December 11, 2009 |
Highly trained personnel employed with the private security firm formerly known as Blackwater Worldwide sometimes operated side by side with CIA field officers in Iraq and Afghanistan as the agency undertook missions to kill or capture members of insurgent groups in those countries, according to a former government official and a source familiar with the operations. The actions taken by the private personnel went beyond the protective role specified in a classified Blackwater contract with the CIA and included active participation in raids overseen by CIA or special forces personnel, the sources said.
October 22, 2009
This week, a federal judge in Washington is presiding over preliminary hearings in a case in which five employees of the Blackwater security firm are accused of killing 14 Iraqi civilians in 2007. A case involving the U.S. presence in Iraq is of obvious public interest, but if you want to get a seat in the courtroom -- or to read about what goes on there -- don't bother. District Judge Ricardo Urbina has closed the hearings to the public and the media. Urbina's action is an extreme and unjustifiable response to fears about pretrial publicity.
August 21, 2009 |
The CIA's decision to hire contractors from Blackwater USA for a covert assassination program was part of an expanding relationship in which the agency has relied on the widely criticized firm for tasks including guarding CIA lockups and loading missiles on Predator aircraft, according to current and former U.S. government officials. The 2004 contract cemented what was then a burgeoning relationship with Blackwater, setting the stage for a series of departures by senior CIA officials who took high-level positions with the North Carolina security company.
August 20, 2009 |
The secret CIA program to assassinate top Al Qaeda leaders was outsourced in 2004 to Blackwater USA, the private security contractor whose operations in Iraq prompted intense scrutiny, according to two former intelligence officials familiar with the events. The North Carolina-based company was given operational responsibility for targeting suspected terrorist commanders and was awarded millions of dollars for training and weaponry, but the program was canceled before any missions were conducted, the two officials said.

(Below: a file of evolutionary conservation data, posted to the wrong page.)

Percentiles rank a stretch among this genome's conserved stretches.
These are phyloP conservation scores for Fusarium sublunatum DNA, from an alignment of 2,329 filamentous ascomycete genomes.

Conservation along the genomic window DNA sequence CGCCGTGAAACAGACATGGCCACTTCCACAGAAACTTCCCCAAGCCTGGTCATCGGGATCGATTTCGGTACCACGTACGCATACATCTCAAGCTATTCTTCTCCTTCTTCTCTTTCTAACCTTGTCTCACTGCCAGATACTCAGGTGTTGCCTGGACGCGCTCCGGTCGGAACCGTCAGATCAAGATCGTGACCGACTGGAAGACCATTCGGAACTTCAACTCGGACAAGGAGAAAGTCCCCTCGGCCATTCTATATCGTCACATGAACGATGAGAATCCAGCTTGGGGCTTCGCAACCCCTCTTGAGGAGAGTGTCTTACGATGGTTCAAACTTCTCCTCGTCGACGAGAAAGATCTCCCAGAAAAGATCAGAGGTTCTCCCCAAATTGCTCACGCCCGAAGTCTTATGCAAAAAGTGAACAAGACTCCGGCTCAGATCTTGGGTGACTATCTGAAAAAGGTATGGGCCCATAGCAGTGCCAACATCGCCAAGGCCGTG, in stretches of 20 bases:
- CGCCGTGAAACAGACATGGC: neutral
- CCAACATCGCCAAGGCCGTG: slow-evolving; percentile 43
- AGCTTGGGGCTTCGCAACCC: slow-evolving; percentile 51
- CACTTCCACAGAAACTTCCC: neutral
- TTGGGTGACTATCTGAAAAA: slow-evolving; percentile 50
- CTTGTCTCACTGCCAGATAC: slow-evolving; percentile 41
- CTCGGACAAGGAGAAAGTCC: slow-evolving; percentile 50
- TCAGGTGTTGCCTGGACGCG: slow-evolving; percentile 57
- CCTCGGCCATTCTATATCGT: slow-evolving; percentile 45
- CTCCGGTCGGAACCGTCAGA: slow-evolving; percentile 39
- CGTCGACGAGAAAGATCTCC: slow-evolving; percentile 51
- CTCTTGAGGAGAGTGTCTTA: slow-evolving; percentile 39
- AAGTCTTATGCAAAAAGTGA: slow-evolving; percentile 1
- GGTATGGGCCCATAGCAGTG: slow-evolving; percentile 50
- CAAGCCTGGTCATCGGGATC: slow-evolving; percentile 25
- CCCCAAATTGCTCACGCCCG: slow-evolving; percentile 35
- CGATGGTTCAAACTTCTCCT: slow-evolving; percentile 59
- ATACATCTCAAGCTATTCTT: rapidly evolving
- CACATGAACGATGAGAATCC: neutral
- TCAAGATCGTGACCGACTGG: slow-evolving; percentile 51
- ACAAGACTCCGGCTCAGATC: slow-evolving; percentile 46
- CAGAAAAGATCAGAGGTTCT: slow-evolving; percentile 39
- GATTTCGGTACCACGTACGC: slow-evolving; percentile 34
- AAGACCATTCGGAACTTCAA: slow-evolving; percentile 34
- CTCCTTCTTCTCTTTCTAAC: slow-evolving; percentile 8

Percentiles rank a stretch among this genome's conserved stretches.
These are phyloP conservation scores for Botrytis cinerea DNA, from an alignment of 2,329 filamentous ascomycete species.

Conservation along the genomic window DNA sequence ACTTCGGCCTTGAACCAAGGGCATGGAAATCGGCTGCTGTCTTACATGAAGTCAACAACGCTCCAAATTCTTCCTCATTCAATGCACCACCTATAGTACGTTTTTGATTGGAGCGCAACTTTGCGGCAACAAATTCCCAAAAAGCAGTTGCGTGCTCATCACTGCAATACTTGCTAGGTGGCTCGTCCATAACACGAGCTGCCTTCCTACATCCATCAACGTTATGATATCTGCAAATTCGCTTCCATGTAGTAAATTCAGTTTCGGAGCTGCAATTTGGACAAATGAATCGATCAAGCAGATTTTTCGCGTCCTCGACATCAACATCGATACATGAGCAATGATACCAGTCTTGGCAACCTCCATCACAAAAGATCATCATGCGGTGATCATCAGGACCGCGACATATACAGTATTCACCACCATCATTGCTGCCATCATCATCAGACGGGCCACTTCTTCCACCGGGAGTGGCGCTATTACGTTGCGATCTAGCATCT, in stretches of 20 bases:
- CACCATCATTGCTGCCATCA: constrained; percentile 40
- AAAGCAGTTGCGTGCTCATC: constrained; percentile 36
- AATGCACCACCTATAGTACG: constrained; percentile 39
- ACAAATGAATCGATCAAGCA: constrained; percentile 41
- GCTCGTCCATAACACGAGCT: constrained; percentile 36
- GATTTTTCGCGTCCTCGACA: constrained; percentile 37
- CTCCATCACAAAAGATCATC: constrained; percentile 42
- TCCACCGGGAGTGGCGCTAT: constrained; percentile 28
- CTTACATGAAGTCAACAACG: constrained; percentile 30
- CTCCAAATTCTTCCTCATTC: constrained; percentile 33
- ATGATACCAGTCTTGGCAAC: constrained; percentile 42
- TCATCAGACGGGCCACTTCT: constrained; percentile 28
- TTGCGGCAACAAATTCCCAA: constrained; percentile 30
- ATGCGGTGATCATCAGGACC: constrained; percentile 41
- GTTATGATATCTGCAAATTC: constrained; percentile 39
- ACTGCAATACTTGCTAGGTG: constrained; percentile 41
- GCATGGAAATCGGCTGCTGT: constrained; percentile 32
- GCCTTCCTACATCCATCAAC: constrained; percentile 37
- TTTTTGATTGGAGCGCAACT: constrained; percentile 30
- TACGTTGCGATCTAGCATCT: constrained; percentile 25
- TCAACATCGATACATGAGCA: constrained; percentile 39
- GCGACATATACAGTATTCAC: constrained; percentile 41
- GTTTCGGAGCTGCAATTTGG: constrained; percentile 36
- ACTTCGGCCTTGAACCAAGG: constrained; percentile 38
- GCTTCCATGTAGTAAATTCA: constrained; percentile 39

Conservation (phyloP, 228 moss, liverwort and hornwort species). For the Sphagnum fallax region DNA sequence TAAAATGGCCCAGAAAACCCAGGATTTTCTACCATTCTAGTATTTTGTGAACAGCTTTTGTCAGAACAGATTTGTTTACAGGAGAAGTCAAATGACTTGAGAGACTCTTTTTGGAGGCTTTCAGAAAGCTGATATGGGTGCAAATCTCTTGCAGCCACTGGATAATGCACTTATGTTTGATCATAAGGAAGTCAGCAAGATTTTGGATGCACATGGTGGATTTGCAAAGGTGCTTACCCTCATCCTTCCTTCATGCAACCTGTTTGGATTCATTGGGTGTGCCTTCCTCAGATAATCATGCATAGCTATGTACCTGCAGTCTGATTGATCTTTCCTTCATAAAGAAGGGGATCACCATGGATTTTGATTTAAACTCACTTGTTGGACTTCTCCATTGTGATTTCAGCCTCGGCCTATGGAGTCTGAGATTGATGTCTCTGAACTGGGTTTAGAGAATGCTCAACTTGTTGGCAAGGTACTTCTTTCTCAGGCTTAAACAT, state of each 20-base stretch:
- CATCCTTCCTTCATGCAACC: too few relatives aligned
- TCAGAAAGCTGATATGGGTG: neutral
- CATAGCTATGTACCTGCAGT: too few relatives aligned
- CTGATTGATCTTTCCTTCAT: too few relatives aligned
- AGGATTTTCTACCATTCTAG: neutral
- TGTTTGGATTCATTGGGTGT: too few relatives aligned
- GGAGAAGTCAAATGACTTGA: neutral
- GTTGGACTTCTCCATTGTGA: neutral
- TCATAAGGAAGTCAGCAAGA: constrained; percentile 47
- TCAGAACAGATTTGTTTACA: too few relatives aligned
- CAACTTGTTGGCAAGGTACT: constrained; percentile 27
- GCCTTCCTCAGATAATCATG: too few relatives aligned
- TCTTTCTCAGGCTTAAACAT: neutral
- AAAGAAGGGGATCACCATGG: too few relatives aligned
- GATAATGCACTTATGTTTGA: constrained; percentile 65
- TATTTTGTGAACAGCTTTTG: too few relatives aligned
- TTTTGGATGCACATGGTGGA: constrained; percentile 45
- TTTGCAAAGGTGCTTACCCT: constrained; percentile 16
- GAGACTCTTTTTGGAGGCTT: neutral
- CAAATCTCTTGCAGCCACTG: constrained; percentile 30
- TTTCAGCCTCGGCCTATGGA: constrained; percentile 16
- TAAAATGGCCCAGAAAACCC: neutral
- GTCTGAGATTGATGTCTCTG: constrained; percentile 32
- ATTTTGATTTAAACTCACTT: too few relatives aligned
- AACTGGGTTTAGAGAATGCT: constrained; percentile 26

August 13, 2009 |
Mirza Mohammed Dost stood at the foot of his son's grave, near a headstone that read, "Raheb Dost, martyred by Americans." His son was no insurgent, Dost said. He was walking home from prayers on the night of May 5 when he was shot and killed on a busy Kabul street by U.S. security contractors. "The Americans must answer for my son's death," Dost said as a large crowd of young men murmured in approval. The shooting deaths of Raheb Dost, 24, and another Afghan civilian by four gunmen with the company once known as Blackwater have turned an entire neighborhood against the U.S. presence here.
May 20, 2009 |
Four U.S. contractors for the company formerly known as Blackwater were not authorized to carry weapons when they were involved in a deadly shooting in Afghanistan this month, the U.S. military said Tuesday. The men -- accused of opening fire May 5 on a vehicle in the capital -- have charged that their employer, now called Xe, issued them guns in breach of the company's contract with the military. One Afghan was killed in the shooting, and two others were wounded.
CALIFORNIA | LOCAL
April 2, 2009 |
A fourth lawsuit has been filed in federal court against the former Blackwater Worldwide security firm on behalf of family members of Iraqis allegedly killed by Blackwater guards. The lawsuit alleges that three Blackwater guards on a rooftop killed three guards for the Iraqi Media Network and that 20 other Blackwater employees refused to cooperate with Iraqi officials investigating the Feb. 7, 2007, shooting. North Carolina-based Blackwater has changed its name to Xe. The lawsuit was filed in San Diego because Xe operates two training facilities there, lawyers said.
March 21, 2009 |
Lawyers for the widow and young sons of an Iraqi man allegedly killed by a drunken employee of the former Blackwater Worldwide security firm after a Christmas Eve party in Baghdad have filed a damage suit in federal court in San Diego. The suit alleges that the employee got lost after the 2006 party and, after confronting Raheem Khalaf Saadoon, shot him for no reason. Saadoon, 32, was a bodyguard for an Iraqi vice president.
February 14, 2009 |
Blackwater Worldwide is still protecting U.S. diplomats in Iraq, but executives at the beleaguered security firm are taking their biggest step yet to put that work and the ugly reputation it earned the company behind them. Blackwater said Friday that it would no longer operate under the name that came to be known worldwide as a caustic moniker for private security, dropping the tarnished brand for a disarming and simple identity: Xe, which is pronounced like the letter "z."
January 31, 2009 |
The U.S. State Department said it would not renew Blackwater Worldwide's contract to protect American diplomats in Iraq when it expires in May. "The department notified Blackwater in writing on Thursday that it did not plan to renew the company's existing task orders for protective security detail in Iraq," said Joanne Moore, a State Department spokeswoman. She said the contract would lapse because of the Iraqi government's decision to deny Blackwater a license to operate. The Iraqis informed the State Department last week of the denial, which was made amid lingering outrage over a September 2007 shooting in Baghdad's Nisoor Square that left 17 Iraqi civilians dead.